• The Berlin Airlift

    The Berlin Airlift
    Form June 6, 1948, to May 12, 1949, the Soviet Union blocked the supply line that the US had developed to provide West Berlin, impeding the circulation by the Eastern German roads. To solve this problem, the US government established an airlift over Berlin, flying all the supplies to the Berlin Tempelhof Airport. On average, almost one plane per minute landed in West Berlin.
  • Creation of the NATO

    Creation of the NATO
    On April 4, 1949, the North Atlantic Treaty was signed in Washington. Its main purpose was to form a military alliance against a hypothetical external aggression. During the Cold War, that hypothetical aggression was represented by the Soviet Union. The North Atlantic Treaty was implemented by the North Atlantic Treaty Organization (NATO).
  • Mao Takes Power

    Mao Takes Power
    Since 1927, a civil war had been fought in China between the Nationalist China and the Chinese Communist Party led by Mao Zedong. On October 1, 1949, the communists took power, and Mao proclaimed the People's Republic of China. Mao allied with Stalin and the Soviet Union.
  • Korean War

    Korean War
    The Korean Peninsula was divided on the 38th parallel between the north, wich was communist and the south, wich was supported by the US. On June 25, 1950, the North Koreans crossed the 38th parallel and almost conquered all of the South. In that situation, UN troops led by the US disembarked in the city of Incheon and conquered most of the North, which was supported by China and the USSR. Finally, the borders in the 38th parallel were restored and an armistice was signed in Panmunjom in 1953.
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    Dwight Eisenhower

    Dwight Eisenhower, a general of the United States Army who led the American troops in Europe during the WWII, won the Presidency in 1953. He ended the Korean War signing an armistice wich divided the Korean peninsula in two by the 38th parallel. He also had to manage the Hungarian revolution and the Suez canal crisis. After Stalin's death, Eisenhower promoted a policy of openness towards the Soviet Union. His Vice-President was Richard Nixon.
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    Georgy Malenkov

    Georgy Malenkov succeded Stalin after his death in 1953. In order to divide power, Nikita Khrushchev was named First Secretary of the CPSU in September of the same year. Malenkov remained as premier, forming the Malenkov-Khrushchev duumvirate. He was the leader of the USSR for two more years, during wich he tried to change the soviet economy in favour of the production of consumer goods and opposed to nuclear weapons. However, he was forced to resign in 1955 being succeded by Nikita Khrushchev.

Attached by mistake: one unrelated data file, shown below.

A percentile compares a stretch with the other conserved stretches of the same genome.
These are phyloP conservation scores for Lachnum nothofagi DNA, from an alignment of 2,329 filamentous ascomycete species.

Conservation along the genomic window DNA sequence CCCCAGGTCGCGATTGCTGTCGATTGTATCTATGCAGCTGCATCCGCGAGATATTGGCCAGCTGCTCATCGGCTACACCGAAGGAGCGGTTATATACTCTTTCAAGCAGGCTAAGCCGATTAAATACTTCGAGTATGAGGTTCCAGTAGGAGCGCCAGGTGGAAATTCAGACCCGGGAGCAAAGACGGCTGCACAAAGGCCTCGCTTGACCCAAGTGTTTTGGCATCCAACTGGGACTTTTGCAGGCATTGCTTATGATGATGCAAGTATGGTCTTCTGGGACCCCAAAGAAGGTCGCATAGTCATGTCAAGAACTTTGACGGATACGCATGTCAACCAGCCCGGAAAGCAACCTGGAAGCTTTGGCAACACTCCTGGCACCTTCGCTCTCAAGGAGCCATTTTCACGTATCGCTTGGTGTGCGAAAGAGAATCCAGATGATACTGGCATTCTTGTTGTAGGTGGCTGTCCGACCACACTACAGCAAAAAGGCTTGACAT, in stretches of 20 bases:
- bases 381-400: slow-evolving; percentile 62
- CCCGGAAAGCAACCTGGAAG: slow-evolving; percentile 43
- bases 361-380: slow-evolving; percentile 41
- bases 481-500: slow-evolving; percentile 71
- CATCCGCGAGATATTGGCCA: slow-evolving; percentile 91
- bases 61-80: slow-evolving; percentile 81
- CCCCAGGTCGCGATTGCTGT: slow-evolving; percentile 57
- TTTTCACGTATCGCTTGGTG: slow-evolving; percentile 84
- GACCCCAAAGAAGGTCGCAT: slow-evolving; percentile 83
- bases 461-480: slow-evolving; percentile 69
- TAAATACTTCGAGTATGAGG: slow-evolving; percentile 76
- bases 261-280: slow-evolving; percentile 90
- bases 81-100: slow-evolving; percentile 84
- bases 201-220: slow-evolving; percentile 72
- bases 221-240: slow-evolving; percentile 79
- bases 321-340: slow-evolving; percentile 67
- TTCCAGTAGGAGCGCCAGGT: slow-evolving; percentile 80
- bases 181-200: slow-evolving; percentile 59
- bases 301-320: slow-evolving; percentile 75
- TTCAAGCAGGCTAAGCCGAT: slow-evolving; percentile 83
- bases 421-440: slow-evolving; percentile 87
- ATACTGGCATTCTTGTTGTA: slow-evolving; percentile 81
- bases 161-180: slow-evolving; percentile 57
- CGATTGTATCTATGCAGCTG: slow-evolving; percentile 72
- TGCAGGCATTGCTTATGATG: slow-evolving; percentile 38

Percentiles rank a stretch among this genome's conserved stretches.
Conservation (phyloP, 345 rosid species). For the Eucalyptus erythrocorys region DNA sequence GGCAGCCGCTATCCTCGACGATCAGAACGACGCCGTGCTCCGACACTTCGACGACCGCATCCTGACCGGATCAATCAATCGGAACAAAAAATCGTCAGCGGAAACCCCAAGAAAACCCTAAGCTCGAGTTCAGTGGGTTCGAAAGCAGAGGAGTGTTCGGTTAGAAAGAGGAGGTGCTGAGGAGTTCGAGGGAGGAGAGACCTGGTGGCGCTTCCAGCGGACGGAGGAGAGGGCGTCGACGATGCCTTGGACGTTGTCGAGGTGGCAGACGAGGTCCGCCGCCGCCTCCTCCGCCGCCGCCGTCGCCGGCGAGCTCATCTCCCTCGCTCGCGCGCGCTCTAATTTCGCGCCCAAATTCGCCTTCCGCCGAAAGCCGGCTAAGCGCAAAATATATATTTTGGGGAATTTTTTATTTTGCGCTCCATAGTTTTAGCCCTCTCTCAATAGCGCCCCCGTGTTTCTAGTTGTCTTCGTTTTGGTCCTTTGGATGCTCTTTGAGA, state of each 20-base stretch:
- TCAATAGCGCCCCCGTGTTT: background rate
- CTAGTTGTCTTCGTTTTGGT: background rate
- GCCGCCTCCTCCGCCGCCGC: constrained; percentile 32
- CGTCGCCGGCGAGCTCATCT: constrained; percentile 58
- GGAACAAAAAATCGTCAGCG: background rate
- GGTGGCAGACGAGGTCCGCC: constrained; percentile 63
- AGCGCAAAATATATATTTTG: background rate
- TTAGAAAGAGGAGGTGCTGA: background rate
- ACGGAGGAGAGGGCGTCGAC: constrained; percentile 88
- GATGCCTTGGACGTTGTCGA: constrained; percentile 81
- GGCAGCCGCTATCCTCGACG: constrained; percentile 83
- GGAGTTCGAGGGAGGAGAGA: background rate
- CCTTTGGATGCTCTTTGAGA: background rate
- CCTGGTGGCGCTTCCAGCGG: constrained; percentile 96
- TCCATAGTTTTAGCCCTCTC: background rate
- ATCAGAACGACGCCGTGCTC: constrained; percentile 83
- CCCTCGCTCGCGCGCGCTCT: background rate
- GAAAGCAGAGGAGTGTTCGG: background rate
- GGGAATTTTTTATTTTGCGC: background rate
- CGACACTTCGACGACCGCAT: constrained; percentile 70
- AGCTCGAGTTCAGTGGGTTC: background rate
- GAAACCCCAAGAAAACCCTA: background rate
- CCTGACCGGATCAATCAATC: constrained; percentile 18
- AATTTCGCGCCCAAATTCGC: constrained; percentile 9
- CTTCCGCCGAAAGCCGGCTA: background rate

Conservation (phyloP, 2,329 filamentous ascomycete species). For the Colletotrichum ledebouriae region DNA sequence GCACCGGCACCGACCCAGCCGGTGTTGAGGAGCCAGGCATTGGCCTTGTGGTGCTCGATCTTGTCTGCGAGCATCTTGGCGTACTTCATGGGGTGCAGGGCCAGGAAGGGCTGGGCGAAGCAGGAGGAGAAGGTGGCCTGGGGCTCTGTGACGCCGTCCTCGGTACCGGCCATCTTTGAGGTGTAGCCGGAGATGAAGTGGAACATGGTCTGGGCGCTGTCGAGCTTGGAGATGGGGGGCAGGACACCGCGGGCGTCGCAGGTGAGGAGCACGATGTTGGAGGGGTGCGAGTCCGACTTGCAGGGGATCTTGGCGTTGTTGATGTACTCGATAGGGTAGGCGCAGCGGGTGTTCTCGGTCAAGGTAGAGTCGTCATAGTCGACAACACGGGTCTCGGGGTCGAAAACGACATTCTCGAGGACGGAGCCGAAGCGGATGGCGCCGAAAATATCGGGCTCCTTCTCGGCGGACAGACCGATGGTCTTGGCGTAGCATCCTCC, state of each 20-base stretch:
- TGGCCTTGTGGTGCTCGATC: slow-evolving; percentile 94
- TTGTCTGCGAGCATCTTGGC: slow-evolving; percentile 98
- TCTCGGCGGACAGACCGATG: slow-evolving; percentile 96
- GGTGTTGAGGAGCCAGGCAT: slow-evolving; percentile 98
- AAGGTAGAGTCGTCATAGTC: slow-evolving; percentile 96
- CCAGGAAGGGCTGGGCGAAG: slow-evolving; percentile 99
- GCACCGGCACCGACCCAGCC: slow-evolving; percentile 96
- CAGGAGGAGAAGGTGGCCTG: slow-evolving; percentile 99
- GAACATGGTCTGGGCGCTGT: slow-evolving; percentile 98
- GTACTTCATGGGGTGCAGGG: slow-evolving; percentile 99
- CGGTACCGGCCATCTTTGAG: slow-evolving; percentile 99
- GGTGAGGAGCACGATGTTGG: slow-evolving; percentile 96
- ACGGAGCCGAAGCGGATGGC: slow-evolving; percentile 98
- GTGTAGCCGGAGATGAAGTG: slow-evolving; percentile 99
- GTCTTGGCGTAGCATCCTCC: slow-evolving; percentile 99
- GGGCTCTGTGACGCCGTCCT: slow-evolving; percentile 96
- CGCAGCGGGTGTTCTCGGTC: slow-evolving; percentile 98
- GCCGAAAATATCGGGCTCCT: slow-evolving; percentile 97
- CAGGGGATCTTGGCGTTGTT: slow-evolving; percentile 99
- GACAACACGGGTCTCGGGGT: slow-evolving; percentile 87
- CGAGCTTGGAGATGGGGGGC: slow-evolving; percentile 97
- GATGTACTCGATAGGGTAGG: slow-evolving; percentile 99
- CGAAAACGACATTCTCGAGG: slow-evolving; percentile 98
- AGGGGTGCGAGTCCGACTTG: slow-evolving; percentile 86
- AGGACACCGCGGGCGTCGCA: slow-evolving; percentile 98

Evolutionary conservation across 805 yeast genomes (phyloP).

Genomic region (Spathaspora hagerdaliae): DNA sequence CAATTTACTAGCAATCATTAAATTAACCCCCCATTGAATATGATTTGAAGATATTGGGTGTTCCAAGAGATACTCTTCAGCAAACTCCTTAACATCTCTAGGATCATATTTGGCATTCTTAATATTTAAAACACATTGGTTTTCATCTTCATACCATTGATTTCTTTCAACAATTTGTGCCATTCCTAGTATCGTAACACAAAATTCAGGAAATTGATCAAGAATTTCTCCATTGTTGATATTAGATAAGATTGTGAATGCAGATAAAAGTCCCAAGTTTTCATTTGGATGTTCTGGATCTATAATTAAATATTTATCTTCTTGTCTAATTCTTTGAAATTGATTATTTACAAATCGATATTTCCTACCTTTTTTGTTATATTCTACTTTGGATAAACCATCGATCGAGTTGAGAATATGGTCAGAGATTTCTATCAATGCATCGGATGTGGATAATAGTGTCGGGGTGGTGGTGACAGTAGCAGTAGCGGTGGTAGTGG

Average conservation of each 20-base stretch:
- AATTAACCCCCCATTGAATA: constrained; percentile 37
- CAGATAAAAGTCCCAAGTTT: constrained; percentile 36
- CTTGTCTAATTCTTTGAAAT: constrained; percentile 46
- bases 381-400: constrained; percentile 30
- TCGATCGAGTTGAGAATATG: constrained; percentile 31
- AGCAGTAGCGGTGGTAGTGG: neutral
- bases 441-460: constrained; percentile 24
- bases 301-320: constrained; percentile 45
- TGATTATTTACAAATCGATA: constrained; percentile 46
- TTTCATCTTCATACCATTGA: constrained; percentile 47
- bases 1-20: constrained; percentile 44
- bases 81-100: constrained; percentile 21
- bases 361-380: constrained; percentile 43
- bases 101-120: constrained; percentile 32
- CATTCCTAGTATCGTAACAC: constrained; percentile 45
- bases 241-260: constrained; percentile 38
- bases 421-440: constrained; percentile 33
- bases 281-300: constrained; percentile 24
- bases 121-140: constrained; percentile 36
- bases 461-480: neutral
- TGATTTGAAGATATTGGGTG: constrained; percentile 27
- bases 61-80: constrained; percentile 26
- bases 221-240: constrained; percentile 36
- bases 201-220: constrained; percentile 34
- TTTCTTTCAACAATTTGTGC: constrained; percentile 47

• The McCarthyism

    The McCarthyism
    The McCarthyism consisted of accusations of subversion, treason and communism and appeared with the US Senator Joseph McCarthy's Senate Permanent Subcommittee on Investigations hearings in the 1950s. In that hearings he investigated celebrities and government officials who were suspicious of being communist. However, McCarthy's career in the US Senate was brief, he was dismissed as chairman of the Senate Permanent Subcommittee on Investigations on December 2, 1954.
  • Creation of the Warsaw Pact

    Creation of the Warsaw Pact
    The Warsaw Pact was a defense treaty similar to the NATO signed in Warsaw between the Soviet Union and Albania (which withdrew in 1968), Bulgaria, Czechoslovakia, East Germany, Hungary, Poland and Romania. It was created as a military alliance of the communist block after West Germany joined the NATO in 1955.
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    Nikita Khrushchev

    Nikita Khrushchev replaced Georgy Malenkov as premier of the USSR. Domestically, Khrushchev started a deep policy of De-Stalinization. Also, he promised political reforms, but cracked down the protests like the Hungarian revolution in 1956. Internationally he escalated the tensions between the East and the West with the construction of the Berlin Wall and the Cuban missile crisis. In 1964, Leonid Brezhnev successfully removed him from power and succeded him as leader of the Soviet Union.
  • The Suez Crisis

    The Suez Crisis